And her life has gone on even as she has avoided the spotlight which, she told NPR, is "something that I haven't gotten used to."
Hester joined the police department in Franklin, a central Tennessee city of nearly 60,000, in August 2006. She's on the Bike Patrol Team.
She left the Kentucky Guard, after six years in April 2007 and joined the Tennessee Army Guard's 269th Military Police Company in Murfreesboro in February 2010. She is a platoon team leader.
"I'm glad I took a break," she told NPR. "It made me realize that I really enjoyed being a soldier and that it's something that I missed and it's something that I'm good at. And I look forward to being deployed again."
–By Bob Haskell
More Help: New Helicopters to Enhance Response Capability
The Louisiana National Guard has added four new medical-evacuation helicopters to its fleet, just in time for hurricane season that begins June 1.
The aircraft, UH-72A Lakotas, are multimission, light-utility helicopters that combine operational capability, reliability and affordability, while fulfilling all of the Army's requirements for speed, range, endurance and overall performance, an official said.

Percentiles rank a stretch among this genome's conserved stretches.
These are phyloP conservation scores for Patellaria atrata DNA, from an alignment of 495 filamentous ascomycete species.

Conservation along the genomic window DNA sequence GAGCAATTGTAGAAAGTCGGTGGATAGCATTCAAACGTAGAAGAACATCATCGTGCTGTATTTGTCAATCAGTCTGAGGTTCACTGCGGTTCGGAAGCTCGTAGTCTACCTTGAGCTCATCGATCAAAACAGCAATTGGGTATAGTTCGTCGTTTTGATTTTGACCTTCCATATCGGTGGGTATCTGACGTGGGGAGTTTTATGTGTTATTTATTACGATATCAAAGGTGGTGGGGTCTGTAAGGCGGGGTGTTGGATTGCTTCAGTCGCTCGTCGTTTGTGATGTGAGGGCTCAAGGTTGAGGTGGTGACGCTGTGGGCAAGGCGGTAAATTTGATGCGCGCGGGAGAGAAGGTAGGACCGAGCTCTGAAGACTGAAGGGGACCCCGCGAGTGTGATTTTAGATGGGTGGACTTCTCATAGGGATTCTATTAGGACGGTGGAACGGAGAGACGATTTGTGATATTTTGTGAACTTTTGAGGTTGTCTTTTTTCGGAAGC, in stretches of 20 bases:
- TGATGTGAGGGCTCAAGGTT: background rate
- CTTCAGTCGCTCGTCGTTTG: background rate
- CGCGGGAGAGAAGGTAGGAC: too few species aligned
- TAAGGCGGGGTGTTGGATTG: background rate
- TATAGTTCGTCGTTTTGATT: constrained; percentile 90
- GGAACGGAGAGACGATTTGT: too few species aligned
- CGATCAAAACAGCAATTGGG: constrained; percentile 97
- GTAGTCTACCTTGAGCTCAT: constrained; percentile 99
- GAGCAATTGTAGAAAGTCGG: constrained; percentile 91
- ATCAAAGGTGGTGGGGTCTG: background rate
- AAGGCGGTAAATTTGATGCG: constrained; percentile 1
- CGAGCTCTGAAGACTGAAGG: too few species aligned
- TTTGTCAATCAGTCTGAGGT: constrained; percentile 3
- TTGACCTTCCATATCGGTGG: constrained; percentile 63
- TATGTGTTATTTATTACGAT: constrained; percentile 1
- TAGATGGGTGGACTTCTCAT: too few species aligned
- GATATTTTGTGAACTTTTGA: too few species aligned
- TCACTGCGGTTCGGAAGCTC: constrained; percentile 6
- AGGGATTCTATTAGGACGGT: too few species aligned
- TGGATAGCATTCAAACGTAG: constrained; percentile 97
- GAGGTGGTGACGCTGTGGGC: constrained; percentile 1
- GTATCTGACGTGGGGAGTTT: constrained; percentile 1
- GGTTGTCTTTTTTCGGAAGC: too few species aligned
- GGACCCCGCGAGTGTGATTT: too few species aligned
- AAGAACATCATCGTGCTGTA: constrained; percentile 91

"Along with our other fleet of helicopters, these UH-72As will be used to provide assistance during emergency situations and when we have to provide disaster response," said Chief Warrant Officer Charles Ott, an instructor pilot.
He said the Lakota's medevac variant is an especially capable platform. It has rear-loading clamshell doors, an externally mounted rescue hoist and cabin space to accommodate two stretchers and one medical attendant.
The helicopter also can support some of the latest emergency-medical equipment, including a defibrillator, a vital signs monitor and a ventilator.
"Although our UH-60 Black Hawks have proven to be a useful helicopter, the Lakotas are lighter and allow us to maneuver in places where the larger Black Hawks cannot," Ott said.
–By Sgt. Michael L. Owens
Nation's Best Alert Pilot Still Pumped for Mission
Even nearly 10 years after the Sept. 11 attacks, scrambling for an air sovereignty alert mission is never routine. Not even for the man considered the nation's best alert pilot.
"Your heart goes to your throat, you can't get out of the building fast enough, you get to the jet and you hope your motor skills can zip and snap the G-suit on quickly," said Lt. Col. Mark Milham, the 2010 Air Sovereignty Pilot of the Year. "You wonder,
'Where am I going, what am I doing, and how serious is it?'"
Milham, the commander of the 162nd Fighter Wing's Air Sovereignty Alert Detachment in Tucson, Ariz., received the award at a First Air Force commander's conference at Tyndall Air Force Base, Fla., Feb. 24.